Garlic Spray

The strong smell of garlic assists in keeping certain pests from feeding in your vegetables. For this organic pesticide, mix 10 to 12 garlic cloves with 1 quart of water in a blender. After blending, allow the mixture to set for 24 hours. Then pressure it via cheesecloth overlaying the outlet of a glass jar and upload 1 cup of cooking oil. This concentrated combination may also be saved for several weeks till able to make use of. For an much more powerful do-it-yourself pesticide, upload 1 tablespoon of cayenne pepper to the concentrated mixture and let it soak for any other 24 hours ahead of straining the liquid once again. When ready to make use of, dilute half of cup of the liquid with 1 gallon of water.

Red Pepper Spray

Known for its ability so as to add spice and flavor to recipes, crimson pepper powder may also be used to create a do-it-yourself pesticide this is safe to use in vegetable gardens. Combine 1 tablespoon of pink pepper powder, 6 drops of dish soap and 1 gallon of water and blend the components totally. Pour the pink pepper aggregate in a lawn sprayer and carefully cover the vegetables with the spray. If wanted, reapply the spray as soon as a week to keep garden pests comparable to leafhoppers, spittlebugs, beetles and loopers off the crops.


Always check just a little of any organic spray mixture you make on a leaf earlier than spraying all of the plant to verify it doesn’t burn or damage the foliage. Do this step the day ahead of you plant to use the combination on your vegetable vegetation. It’s also best possible to spray your plant early within the morning earlier than the solar is hot or past due in the afternoon. Some produces, particularly those containing oils can burn vegetation if used right through the sunny and scorching portions of the day.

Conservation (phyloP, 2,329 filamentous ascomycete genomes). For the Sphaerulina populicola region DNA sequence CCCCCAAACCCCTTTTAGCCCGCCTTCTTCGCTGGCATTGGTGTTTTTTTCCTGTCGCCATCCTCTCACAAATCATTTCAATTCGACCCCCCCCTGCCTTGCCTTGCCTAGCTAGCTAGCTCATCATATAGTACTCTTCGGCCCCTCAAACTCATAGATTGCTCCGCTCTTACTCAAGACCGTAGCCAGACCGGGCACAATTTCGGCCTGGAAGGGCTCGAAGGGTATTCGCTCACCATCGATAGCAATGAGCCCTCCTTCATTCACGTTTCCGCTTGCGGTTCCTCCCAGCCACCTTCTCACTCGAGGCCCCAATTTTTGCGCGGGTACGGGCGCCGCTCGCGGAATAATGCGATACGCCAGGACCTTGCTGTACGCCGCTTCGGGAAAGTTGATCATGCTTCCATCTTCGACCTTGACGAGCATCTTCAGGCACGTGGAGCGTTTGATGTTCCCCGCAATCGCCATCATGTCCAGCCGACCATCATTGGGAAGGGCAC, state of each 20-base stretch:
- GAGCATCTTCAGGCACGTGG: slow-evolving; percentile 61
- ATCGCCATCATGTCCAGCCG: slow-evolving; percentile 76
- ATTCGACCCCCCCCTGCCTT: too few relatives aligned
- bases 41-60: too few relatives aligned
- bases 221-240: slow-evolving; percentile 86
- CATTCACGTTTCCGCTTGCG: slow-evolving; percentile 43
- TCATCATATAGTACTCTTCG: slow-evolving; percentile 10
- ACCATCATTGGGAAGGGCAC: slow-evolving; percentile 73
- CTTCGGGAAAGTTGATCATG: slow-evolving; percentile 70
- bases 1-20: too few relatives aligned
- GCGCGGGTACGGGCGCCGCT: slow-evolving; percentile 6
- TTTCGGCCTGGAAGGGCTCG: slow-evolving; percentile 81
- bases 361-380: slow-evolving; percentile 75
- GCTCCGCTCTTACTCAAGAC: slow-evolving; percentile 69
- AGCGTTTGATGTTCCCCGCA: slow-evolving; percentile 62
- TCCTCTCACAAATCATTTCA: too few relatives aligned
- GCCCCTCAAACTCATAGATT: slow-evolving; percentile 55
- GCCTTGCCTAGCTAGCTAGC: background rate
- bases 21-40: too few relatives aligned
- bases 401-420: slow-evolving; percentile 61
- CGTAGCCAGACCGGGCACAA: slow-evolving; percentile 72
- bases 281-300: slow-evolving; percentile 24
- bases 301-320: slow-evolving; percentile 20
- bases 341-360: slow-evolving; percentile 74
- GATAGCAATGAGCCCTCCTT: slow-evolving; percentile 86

Major pests of Cotton

Major pests of Cotton
1.Fruit borer:  Helicoverpa armigera

Symptoms of damage

  • Bolls showing regular, circular bore holes
  • Larvae seen feeding on the boll by thrusting their heads alone inside and leaving the rest of the body outside
  • Presence of granular faecal pellets outside the bore hole. 
  • A single larva can damage 30-40 bolls. 
Cotton bollworm
Feeding injury

Identification of the pest

  • Eggs – Spherical in shape and creamy white in colour, present singly
  • Larva – Shows colour variation from greenish to brown.
  • It has dark brown grey lines on the body with lateral white lines and also has dark and pale bands.
  • Pupa – Brown in colour, occurs in soil, leaf, pod and crop debris
  • Adult
  • Light pale brownish yellow stout moth.
  • Forewings are olive green to pale brown in colour with a dark brown circular spot in the centre.  
  • Hind wings are pale smoky white with a broad blackish outer margin.
Circular bore hole


ETL: One egg or one larva /plant

  • Monitoring :
    Pest monitoring through light traps, pheromone traps and in situ assessments by roving and fixed plot surveys has to be intensified at farm, village, block, regional and State levels. For management, an action threshold of one egg per plant or 1 larva/ plant may be adopted.

Cultural practices :

  • Synchronised sowing of cotton preferably with short duration varieties in each cotton ecosystem.
  • Avoid continuous cropping of cotton both during winter and summer seasons in the same area as well as ratooning.
  • Avoid monocropping. Growing of less preferred crops like greengram, blackgram, soyabean, castor, sorghum etc., along with the cotton as intercrop or border crop or alternate crop to reduce the pest infestation.
  • Removal and destruction of crop residues to avoid carry over of the pest to the next season,  and avoiding extended period of crop growth by continuous irrigation.
  • Optimising the use of nitrogenous fertilizers which will not favour mthe multiplication of the pest.
  •  Judicious water management for the crop to prevent excessive vegetative growth and larval harbourage.

Biological control :

  • Application of Nuclear Polyhedrosis Virus (NPV) at 3 x 10 12 POB /ha in evening hours at 7th and
    12th week after sowing.
  •  Conservation and augmentation of natural predators and parasitoids for effective control of the pest.
  • Inundative release of egg parasitoid, Trichogramma spp., at 6.25 cc/ha at 15 days interval 3 times from 45 DAS
  • Egg-larval parasitoid, Chelonus blackburnii and Predator Chrysoperla carnea at 1,00,000/ha at 6th, 13th and 14th week after sowing.
  • ULV spray of NPV at 3 x 10 12 POB /ha with 10% cotton seed kernel extract, 10% crude sugar, 0.1% each of Tinopal and Teepol for effective control of Helicoverpa.
  • Note: Dicofol, methyl demeton, monocrotophos and phosalone are comparatively safer to Chrysoperla larva
    recording low egg mortality.

Chemical control :

  • Discourage the indiscriminate use of insecticides, particularly synthetic pyrethroids.